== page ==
• Continuous destruction of opposition assets including 2 ISIL commanders and hundreds of militants [Source]
• Tajikistan has had an attack organized by a rogue Deputy Defense Minister who now hides in the mountains with a 150 men. These attacks have been considered ISIL-linked. [Source]
• A deployment of Hinds has been reported in Tajikistan, perhaps as part of an anti-ISIL campaign. [Source]
• Russian anti-terror police has killed three returning ISIS fighters from Syria in Chechnya. Three more have been captured earlier. Security domestically has been stepped up for sure. [Source]
• A counter media blitz against the Western narrative.
• It seems that the Russian air assets were ordered to show no mercy towards opposition units. Round-the-clock air assaults in the form of strike aircraft and gunship helicopters. Those fighting in Syria will die in Syria, accept no surrender. Which has also been the standing orders of the SAA for some time, especially towards Islamists.
• Just like the creation of two states in Georgia as a buffer, Russia may have similar designs to create a buffer state involving the Kurds in Turkey. Though I’d assume that would trigger red lines of its own in the Turkish military.
• Undertook a major offensive following the one week of Russian aerial bombing and cruise missile attacks.
• The SAA achieved operational victories but losses are high for the initial days of the offensives.
• Increased numbers of Russian advisers have organized the SAA into a more coherent force. Unlike the US which uses English-speaking advisers and translators in a sloppy arrangement, Russian advisers are seen speaking fluent Arabic. [Source]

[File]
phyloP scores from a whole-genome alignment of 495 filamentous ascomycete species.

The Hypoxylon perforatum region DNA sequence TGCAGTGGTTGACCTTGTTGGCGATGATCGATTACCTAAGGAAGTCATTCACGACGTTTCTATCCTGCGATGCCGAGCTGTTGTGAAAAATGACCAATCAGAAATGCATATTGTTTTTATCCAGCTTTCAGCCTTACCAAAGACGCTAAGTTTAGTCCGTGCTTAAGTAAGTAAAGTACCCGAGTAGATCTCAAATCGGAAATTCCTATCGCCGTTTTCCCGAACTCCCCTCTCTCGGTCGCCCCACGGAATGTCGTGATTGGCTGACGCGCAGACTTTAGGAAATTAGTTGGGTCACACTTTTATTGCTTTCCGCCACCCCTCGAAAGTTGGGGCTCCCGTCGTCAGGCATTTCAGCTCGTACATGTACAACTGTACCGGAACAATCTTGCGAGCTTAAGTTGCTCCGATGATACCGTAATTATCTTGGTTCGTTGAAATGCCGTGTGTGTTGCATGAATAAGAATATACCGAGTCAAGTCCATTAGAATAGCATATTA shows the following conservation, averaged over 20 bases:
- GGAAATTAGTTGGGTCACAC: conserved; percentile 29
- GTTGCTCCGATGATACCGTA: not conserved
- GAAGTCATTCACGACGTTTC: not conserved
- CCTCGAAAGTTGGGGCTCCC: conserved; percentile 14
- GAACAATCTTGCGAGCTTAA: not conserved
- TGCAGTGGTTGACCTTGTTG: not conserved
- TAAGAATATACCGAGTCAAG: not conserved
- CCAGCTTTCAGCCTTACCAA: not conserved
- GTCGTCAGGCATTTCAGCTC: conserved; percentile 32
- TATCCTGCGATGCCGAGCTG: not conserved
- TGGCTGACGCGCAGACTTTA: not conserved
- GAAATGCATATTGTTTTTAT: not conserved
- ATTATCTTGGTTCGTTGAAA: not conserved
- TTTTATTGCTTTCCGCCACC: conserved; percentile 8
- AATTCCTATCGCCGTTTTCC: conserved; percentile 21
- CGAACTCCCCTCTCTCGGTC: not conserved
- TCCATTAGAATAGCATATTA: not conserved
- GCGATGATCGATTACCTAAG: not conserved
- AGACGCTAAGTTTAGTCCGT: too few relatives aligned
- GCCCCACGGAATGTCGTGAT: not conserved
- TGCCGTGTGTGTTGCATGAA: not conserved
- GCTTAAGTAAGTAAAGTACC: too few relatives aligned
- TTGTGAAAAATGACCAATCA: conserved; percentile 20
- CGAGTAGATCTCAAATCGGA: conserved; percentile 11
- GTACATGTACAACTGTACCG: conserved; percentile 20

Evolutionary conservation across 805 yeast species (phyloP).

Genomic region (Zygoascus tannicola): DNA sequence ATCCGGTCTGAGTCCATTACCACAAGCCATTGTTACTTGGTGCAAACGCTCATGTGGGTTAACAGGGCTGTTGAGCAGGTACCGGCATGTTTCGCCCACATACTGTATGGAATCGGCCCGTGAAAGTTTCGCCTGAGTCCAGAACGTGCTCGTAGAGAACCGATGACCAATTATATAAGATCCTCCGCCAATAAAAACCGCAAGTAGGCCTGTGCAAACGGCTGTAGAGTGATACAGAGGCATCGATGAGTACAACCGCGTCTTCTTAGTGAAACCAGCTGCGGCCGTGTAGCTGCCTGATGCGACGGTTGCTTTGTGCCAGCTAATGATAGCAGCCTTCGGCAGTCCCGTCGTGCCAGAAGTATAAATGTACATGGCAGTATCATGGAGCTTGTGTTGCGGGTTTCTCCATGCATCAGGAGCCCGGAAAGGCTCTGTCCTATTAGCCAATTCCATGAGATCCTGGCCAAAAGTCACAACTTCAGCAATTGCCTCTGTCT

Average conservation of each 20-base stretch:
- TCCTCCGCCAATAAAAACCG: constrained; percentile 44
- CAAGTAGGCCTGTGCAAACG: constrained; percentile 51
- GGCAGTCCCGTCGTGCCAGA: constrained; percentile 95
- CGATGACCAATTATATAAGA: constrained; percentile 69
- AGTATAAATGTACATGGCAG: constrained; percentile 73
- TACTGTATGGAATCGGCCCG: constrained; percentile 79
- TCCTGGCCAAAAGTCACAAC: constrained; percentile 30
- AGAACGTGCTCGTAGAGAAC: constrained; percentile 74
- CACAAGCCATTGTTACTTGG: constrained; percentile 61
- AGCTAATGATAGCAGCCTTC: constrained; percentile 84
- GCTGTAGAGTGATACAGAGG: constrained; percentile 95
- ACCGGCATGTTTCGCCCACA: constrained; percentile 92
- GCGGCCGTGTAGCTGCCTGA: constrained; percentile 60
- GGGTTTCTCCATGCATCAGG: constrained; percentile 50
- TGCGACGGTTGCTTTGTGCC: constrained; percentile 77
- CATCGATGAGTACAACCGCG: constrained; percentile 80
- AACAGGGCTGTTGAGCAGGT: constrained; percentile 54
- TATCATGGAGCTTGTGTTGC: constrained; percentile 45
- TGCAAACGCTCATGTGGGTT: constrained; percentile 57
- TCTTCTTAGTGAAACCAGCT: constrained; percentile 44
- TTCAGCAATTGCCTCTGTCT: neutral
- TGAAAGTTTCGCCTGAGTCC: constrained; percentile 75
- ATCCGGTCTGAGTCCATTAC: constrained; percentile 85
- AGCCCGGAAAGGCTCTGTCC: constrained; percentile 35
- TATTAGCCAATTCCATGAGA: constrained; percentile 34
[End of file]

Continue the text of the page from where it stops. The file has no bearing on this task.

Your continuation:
• As previously mentioned Syria has undergone two major restructuring efforts. First from its initial Soviet-style model to a hybrid military incorporating regular military units (such as armor, artillery, and military engineers) with irregular military forces (militias, Hezbollah guerrillas, etc.). [Source]
• The second restructuring effort shifted the focus of the military from offensives to placing garrisons in strongholds in all corners of the country. These stronghold forces are designed to withstand month-long sieges, especially the forces in the east surrounded by ISIL, and most importantly to preserve manpower. [Source]
• Although the newest restructuring plan allowed Assad to maintain control over large areas of the country without investing manpower in large offensives, it allowed pockets of resistance to remain unchallenged. Rebels in these pockets would commit to hit-and-run style attacks on Syrian military convoys at the rear of the SAA. It was easier to bottle up an opposing group then to try to wipe them out in an offensive.
• The National Defense Force, an organization designed to absorb popular militias into reservists, has become an essential fighting force [Source]
• Currently the Syrian military has to seize the initiative provided by the Russian Air Force and make significant gains, which is not easy against forces that have had literally years to build defensive tunnels and stockpile weapons and munition.
• Primary objectives is military victory in Hama and Idlib, freeing up forces for the next front against ISIL in the east and in Aleppo.
• Offensives are still ongoing.
• Iranian involvement has been so far to provide weapons, materials, training, and intelligence to the regime.
• Two IRGC generals have already been killed in the Syrian conflict, one through an Israeli air strike much earlier in the conflict [Source] and one through an ISIL attack in the latest offensives. Hezbollah carried out the revenge for the first general against an IDF patrol. [Source] Something ISIL has yet to do.
• Rumors and innuendos about a massive Iranian ground offensive are abound. Iran, and particularly the IRGC, are no stranger to deception and this offensive will only be known when the rebels encounter it.